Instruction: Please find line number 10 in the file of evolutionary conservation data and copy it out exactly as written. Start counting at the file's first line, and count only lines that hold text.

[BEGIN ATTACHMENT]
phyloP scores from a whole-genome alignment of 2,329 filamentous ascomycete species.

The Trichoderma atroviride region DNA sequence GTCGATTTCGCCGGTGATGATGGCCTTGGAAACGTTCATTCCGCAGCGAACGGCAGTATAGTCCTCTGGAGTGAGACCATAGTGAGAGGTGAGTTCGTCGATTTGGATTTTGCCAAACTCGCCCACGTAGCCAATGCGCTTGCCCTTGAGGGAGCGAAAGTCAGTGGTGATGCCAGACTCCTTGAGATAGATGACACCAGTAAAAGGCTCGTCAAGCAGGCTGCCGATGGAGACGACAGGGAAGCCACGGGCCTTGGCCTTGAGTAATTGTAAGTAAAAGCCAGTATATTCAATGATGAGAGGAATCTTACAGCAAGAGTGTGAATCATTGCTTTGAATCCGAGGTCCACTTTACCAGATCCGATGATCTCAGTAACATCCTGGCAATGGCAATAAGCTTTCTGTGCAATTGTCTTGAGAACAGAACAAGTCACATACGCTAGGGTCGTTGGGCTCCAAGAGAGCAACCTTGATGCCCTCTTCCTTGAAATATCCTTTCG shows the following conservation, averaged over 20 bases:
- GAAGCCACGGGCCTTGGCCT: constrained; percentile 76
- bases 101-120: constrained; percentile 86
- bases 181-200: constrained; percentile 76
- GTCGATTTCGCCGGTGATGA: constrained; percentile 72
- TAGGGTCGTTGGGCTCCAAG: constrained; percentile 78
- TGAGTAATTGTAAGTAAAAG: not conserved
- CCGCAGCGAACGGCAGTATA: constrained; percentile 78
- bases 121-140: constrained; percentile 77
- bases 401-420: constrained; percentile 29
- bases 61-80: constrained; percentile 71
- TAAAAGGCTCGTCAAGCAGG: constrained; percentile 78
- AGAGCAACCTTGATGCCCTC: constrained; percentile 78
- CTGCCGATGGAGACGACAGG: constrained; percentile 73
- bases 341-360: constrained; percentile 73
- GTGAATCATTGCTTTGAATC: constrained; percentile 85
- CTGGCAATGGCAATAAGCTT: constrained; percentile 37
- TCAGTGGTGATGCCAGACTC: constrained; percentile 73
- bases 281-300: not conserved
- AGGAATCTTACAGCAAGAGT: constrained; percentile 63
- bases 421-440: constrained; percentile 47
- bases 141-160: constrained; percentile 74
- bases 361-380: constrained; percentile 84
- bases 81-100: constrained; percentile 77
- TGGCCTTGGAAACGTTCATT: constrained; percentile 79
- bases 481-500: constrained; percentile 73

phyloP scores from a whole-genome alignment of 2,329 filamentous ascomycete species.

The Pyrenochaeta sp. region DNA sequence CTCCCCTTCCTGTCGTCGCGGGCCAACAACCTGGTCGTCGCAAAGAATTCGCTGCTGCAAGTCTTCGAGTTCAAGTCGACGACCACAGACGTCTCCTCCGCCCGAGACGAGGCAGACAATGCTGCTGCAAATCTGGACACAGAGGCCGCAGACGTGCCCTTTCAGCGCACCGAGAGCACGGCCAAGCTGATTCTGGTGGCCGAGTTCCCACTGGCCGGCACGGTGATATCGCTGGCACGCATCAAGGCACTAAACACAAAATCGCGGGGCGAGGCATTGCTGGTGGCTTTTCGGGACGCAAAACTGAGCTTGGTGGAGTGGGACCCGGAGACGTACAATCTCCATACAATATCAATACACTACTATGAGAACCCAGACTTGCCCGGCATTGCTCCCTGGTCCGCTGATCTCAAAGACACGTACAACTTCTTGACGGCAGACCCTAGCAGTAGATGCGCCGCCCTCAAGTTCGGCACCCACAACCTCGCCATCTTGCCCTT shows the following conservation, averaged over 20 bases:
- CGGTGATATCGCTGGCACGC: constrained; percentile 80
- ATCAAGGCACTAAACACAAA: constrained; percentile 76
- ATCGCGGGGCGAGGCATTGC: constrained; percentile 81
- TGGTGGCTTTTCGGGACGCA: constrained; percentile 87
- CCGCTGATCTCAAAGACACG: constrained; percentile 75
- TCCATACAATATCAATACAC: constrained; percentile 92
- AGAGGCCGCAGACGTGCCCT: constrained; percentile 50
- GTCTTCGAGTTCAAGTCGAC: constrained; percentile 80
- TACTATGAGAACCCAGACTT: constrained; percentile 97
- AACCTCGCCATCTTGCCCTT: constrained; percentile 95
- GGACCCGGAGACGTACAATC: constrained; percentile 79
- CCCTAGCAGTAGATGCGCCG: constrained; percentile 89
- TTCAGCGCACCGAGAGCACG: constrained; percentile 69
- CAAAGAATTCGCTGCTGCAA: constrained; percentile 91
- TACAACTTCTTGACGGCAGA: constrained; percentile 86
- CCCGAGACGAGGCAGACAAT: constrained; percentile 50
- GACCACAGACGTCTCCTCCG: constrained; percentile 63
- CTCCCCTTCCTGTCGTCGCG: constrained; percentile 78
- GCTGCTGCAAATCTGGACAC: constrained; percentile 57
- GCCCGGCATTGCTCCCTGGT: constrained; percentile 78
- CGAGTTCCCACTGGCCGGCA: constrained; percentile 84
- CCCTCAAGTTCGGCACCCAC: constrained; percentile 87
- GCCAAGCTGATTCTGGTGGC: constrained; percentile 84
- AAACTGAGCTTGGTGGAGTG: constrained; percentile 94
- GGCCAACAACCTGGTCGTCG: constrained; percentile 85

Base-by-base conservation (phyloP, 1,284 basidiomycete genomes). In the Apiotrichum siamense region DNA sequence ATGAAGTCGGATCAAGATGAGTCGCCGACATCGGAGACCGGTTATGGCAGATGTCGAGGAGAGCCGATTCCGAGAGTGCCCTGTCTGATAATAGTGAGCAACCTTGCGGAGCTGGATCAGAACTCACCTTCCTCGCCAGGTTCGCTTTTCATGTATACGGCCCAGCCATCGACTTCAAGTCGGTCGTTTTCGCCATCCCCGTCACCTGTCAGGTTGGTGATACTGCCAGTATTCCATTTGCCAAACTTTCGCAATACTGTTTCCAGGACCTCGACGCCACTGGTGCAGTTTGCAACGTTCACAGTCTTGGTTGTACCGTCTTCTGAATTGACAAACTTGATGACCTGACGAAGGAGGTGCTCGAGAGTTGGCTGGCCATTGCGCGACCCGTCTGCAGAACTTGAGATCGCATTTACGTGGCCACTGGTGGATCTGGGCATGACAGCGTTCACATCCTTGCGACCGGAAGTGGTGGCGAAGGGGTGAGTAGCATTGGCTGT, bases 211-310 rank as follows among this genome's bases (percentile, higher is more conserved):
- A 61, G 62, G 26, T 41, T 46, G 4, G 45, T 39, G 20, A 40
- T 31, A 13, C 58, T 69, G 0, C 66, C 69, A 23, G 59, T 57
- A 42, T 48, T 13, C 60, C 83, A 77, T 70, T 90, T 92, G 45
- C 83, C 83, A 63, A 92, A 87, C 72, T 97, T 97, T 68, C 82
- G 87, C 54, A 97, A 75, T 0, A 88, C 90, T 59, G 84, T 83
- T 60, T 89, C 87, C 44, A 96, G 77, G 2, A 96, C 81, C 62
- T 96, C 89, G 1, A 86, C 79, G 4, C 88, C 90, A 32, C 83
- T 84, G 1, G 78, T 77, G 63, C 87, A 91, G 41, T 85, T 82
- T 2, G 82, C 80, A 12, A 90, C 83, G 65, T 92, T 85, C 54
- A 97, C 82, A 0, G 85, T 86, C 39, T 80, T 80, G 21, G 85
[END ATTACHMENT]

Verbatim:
- bases 121-140: constrained; percentile 77